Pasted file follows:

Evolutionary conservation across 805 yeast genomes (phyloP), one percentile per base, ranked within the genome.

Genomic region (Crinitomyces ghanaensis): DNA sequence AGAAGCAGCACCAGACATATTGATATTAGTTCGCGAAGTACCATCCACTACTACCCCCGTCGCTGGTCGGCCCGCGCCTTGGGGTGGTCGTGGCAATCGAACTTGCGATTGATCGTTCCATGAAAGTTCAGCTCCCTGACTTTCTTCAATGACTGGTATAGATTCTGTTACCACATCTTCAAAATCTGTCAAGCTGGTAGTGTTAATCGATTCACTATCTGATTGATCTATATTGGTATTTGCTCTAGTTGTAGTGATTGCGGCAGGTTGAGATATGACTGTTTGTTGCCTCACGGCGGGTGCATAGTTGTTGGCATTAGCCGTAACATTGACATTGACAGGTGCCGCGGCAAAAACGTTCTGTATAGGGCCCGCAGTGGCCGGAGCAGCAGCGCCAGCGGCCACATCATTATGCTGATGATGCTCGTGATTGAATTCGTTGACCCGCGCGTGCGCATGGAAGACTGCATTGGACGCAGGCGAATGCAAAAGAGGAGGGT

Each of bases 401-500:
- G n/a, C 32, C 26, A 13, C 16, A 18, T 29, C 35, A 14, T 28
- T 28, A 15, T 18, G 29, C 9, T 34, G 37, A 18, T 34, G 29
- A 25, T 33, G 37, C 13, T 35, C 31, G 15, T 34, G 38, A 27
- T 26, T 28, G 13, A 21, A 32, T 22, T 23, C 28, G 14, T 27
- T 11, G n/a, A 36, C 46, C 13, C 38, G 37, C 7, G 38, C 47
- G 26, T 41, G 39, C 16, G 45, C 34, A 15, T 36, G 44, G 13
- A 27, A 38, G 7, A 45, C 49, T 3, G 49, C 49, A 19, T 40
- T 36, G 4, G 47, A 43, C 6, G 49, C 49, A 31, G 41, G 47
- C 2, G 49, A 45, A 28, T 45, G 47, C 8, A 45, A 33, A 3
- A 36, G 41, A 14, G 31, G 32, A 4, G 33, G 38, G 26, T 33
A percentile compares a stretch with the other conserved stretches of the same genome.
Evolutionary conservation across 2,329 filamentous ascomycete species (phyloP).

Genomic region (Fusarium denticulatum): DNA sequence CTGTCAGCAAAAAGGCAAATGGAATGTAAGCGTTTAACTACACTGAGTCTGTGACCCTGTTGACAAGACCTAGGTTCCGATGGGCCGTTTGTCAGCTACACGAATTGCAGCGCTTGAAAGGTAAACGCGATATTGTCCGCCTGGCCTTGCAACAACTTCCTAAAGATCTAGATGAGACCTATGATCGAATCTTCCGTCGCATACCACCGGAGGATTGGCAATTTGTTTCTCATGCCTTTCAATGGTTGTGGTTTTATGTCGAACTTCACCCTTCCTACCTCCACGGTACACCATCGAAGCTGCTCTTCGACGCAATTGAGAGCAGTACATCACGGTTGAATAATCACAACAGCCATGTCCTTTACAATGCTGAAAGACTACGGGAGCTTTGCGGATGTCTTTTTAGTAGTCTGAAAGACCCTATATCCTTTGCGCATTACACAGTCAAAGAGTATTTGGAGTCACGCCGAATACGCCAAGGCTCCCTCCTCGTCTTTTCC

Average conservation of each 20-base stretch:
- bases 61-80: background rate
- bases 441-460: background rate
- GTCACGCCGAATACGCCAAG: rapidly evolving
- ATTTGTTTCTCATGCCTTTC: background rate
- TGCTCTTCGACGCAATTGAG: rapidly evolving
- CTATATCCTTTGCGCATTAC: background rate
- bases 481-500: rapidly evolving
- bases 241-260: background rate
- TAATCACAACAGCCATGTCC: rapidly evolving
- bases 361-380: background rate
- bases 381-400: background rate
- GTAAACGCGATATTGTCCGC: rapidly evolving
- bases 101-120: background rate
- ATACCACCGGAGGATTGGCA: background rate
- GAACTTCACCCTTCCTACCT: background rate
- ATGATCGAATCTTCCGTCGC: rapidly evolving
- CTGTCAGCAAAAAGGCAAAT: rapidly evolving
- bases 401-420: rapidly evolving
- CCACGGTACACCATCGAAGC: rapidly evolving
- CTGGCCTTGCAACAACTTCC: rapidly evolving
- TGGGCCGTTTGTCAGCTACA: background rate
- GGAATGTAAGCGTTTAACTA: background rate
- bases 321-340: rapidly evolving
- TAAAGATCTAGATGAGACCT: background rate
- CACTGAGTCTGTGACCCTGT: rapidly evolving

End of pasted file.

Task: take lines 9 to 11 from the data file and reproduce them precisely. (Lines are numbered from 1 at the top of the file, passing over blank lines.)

- G 26, T 41, G 39, C 16, G 45, C 34, A 15, T 36, G 44, G 13
- A 27, A 38, G 7, A 45, C 49, T 3, G 49, C 49, A 19, T 40
- T 36, G 4, G 47, A 43, C 6, G 49, C 49, A 31, G 41, G 47